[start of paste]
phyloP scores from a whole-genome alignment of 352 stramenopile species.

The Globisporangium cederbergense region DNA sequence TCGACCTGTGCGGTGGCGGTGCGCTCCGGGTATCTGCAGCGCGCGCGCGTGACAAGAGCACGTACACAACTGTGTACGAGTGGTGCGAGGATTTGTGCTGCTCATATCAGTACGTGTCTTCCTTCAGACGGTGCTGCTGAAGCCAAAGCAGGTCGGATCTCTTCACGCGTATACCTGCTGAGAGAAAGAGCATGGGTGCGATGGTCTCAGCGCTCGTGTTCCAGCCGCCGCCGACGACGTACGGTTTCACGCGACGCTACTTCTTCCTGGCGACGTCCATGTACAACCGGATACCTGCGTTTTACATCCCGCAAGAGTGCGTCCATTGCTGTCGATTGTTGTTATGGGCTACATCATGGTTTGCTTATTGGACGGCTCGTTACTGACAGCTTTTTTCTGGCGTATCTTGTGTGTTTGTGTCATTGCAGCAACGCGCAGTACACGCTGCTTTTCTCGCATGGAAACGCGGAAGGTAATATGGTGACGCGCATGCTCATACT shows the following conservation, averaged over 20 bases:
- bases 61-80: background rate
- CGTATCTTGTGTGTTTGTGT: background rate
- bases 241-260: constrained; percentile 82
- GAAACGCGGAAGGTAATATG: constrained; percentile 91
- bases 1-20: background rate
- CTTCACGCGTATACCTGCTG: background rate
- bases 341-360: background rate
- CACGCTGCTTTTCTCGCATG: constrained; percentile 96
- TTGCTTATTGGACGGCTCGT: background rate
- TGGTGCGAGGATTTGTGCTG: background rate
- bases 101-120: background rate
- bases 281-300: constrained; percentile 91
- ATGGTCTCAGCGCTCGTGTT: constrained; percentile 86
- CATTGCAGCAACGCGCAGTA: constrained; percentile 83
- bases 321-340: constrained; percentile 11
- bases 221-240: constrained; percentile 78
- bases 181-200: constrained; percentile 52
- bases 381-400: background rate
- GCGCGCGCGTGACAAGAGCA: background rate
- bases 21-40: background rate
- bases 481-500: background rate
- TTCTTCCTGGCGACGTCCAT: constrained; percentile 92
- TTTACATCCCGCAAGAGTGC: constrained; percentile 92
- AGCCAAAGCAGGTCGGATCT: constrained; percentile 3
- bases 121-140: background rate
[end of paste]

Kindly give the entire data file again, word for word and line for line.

phyloP scores from a whole-genome alignment of 352 stramenopile species.

The Globisporangium cederbergense region DNA sequence TCGACCTGTGCGGTGGCGGTGCGCTCCGGGTATCTGCAGCGCGCGCGCGTGACAAGAGCACGTACACAACTGTGTACGAGTGGTGCGAGGATTTGTGCTGCTCATATCAGTACGTGTCTTCCTTCAGACGGTGCTGCTGAAGCCAAAGCAGGTCGGATCTCTTCACGCGTATACCTGCTGAGAGAAAGAGCATGGGTGCGATGGTCTCAGCGCTCGTGTTCCAGCCGCCGCCGACGACGTACGGTTTCACGCGACGCTACTTCTTCCTGGCGACGTCCATGTACAACCGGATACCTGCGTTTTACATCCCGCAAGAGTGCGTCCATTGCTGTCGATTGTTGTTATGGGCTACATCATGGTTTGCTTATTGGACGGCTCGTTACTGACAGCTTTTTTCTGGCGTATCTTGTGTGTTTGTGTCATTGCAGCAACGCGCAGTACACGCTGCTTTTCTCGCATGGAAACGCGGAAGGTAATATGGTGACGCGCATGCTCATACT shows the following conservation, averaged over 20 bases:
- bases 61-80: background rate
- CGTATCTTGTGTGTTTGTGT: background rate
- bases 241-260: constrained; percentile 82
- GAAACGCGGAAGGTAATATG: constrained; percentile 91
- bases 1-20: background rate
- CTTCACGCGTATACCTGCTG: background rate
- bases 341-360: background rate
- CACGCTGCTTTTCTCGCATG: constrained; percentile 96
- TTGCTTATTGGACGGCTCGT: background rate
- TGGTGCGAGGATTTGTGCTG: background rate
- bases 101-120: background rate
- bases 281-300: constrained; percentile 91
- ATGGTCTCAGCGCTCGTGTT: constrained; percentile 86
- CATTGCAGCAACGCGCAGTA: constrained; percentile 83
- bases 321-340: constrained; percentile 11
- bases 221-240: constrained; percentile 78
- bases 181-200: constrained; percentile 52
- bases 381-400: background rate
- GCGCGCGCGTGACAAGAGCA: background rate
- bases 21-40: background rate
- bases 481-500: background rate
- TTCTTCCTGGCGACGTCCAT: constrained; percentile 92
- TTTACATCCCGCAAGAGTGC: constrained; percentile 92
- AGCCAAAGCAGGTCGGATCT: constrained; percentile 3
- bases 121-140: background rate